Besides Type 1 and 2 diabetes, pregnant women can also get diabetes. That’s called gestational diabetes. You may also have heard of prediabetes and insulin resistance, which can lead to type 2 diabetes (though it’s not too late to stop that from happening through lifestyle change).
In both types of diabetes, blood sugar rises. High blood sugar for a long time can damage blood vessels and organs like your eyes, heart, and kidneys. Because your body can't use glucose properly for energy, diabetes can make you feel very tired.
Why is insulin important?
We need insulin to live. Without insulin, sugar in the form of glucose builds up in the blood because it cannot be taken out of the blood and used by the body. Your pancreas makes insulin and releases it into the bloodstream. Insulin is a hormone that helps to control your body's blood sugar level and metabolism. Metabolism is the process that turns the food you eat into energy. Without insulin, your body will not have the energy to function properly.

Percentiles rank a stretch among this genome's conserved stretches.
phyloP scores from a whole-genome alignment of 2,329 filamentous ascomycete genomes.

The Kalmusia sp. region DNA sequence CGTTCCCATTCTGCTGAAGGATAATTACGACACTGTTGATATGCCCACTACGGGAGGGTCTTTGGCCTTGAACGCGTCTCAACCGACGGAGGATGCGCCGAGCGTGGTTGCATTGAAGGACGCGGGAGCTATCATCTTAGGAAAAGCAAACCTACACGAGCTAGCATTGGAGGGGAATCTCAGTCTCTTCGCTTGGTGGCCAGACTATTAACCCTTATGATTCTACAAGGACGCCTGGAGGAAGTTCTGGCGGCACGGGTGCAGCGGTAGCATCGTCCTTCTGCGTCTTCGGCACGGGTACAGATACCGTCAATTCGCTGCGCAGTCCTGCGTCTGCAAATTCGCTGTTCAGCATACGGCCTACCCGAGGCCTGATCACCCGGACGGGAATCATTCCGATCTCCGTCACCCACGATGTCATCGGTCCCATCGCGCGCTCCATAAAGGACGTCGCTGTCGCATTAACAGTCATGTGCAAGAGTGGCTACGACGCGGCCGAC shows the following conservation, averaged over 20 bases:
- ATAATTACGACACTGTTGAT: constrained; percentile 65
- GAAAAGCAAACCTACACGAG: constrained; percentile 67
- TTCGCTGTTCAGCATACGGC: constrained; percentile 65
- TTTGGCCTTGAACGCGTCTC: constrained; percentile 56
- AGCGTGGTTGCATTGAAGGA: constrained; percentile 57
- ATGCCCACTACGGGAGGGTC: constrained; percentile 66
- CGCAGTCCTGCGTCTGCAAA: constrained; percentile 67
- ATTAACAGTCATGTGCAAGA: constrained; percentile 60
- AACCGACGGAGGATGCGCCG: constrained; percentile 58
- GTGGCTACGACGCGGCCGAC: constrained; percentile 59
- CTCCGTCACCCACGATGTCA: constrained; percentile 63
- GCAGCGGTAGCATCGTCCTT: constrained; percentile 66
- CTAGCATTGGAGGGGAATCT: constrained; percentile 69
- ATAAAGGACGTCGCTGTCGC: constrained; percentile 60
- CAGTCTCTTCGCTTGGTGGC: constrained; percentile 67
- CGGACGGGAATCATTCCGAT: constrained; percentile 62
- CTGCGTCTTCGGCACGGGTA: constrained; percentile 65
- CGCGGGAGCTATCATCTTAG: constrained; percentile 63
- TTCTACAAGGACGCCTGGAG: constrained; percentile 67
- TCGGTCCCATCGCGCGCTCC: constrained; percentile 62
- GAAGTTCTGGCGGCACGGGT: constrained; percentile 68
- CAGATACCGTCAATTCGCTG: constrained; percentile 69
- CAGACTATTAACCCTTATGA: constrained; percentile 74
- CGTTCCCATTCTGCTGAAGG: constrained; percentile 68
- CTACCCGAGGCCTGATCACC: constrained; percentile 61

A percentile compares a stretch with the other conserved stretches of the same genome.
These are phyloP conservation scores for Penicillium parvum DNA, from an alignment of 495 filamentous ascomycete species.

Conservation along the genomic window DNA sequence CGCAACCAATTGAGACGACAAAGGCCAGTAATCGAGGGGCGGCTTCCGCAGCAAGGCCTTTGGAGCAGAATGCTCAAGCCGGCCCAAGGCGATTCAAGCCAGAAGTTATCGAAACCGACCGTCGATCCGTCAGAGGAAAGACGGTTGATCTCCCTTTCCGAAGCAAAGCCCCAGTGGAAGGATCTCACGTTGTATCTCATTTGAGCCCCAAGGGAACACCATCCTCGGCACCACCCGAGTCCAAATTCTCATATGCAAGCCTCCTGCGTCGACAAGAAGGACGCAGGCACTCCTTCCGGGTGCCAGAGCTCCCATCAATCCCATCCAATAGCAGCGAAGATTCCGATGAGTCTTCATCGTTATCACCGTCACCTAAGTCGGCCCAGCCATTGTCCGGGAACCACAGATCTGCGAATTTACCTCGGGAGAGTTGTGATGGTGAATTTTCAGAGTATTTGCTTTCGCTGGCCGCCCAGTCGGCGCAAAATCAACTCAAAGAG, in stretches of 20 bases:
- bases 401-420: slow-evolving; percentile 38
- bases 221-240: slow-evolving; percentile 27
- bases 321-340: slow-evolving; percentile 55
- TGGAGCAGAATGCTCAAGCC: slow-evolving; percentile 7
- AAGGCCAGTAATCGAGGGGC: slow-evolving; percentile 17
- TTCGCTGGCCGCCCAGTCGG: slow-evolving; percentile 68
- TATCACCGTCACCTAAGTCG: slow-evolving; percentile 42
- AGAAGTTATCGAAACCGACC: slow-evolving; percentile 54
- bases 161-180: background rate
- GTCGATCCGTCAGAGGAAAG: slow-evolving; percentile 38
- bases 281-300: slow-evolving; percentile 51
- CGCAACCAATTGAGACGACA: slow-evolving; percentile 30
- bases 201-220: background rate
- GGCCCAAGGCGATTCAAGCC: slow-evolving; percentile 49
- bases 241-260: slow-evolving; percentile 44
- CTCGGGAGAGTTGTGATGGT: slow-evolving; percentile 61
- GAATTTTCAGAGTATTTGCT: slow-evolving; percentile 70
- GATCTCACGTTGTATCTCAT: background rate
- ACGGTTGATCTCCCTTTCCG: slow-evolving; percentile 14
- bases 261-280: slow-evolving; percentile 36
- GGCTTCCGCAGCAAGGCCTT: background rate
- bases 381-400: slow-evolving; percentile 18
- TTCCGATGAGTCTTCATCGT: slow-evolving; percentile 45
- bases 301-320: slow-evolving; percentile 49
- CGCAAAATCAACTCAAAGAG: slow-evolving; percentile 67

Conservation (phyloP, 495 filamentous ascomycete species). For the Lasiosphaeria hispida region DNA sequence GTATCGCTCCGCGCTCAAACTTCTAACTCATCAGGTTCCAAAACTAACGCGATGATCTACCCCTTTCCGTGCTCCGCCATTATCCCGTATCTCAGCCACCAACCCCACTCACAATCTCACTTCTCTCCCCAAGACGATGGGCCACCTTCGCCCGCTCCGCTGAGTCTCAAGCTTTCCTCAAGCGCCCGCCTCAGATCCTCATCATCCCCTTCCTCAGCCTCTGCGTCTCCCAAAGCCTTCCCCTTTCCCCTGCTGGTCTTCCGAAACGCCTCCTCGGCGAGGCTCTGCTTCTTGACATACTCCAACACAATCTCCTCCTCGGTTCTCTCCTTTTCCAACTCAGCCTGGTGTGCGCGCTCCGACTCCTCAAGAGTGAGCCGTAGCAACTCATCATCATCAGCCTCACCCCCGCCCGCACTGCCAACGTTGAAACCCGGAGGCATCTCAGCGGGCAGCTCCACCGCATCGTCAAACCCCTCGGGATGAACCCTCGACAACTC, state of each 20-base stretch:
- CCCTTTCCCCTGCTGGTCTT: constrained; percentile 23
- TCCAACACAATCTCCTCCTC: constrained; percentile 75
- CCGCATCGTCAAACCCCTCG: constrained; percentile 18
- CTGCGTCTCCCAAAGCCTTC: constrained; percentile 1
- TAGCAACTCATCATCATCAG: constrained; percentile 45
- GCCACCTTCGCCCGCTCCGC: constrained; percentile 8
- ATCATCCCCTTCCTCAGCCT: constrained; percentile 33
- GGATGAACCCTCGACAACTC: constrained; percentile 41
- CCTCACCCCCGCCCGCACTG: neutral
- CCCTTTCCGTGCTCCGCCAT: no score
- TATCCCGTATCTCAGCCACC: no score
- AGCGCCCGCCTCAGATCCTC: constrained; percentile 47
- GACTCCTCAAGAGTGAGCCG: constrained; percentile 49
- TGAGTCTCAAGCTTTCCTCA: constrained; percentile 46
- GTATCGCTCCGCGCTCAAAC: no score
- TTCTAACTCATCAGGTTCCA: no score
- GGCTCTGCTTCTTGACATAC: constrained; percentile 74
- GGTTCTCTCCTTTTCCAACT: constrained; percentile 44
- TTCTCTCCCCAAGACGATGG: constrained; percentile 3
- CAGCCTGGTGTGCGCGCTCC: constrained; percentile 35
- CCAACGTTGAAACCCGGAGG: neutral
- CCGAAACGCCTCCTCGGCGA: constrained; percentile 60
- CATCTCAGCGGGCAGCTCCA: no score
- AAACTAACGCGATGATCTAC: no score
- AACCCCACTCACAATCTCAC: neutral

What is the function of insulin?
After you eat, your intestines break down carbohydrates from food into glucose, a type of sugar. That glucose goes into your bloodstream, raising your blood sugar level.
Your pancreas is an organ that sits just behind your stomach. It releases insulin to control the level of glucose in your blood.
Your body makes and releases insulin in a feedback loop based on your blood sugar level. At its most basic level, it’s similar to your home's heating and cooling system, which releases cool or warm air as the temperatures rise or fall.
High blood sugar stimulates clusters of special cells, called beta cells, in your pancreas to release insulin. The more glucose you have in your blood, the more insulin your pancreas releases.
Insulin helps move glucose into cells. Your cells use glucose for energy. Your body stores extra sugar in your liver, muscles, and fat cells.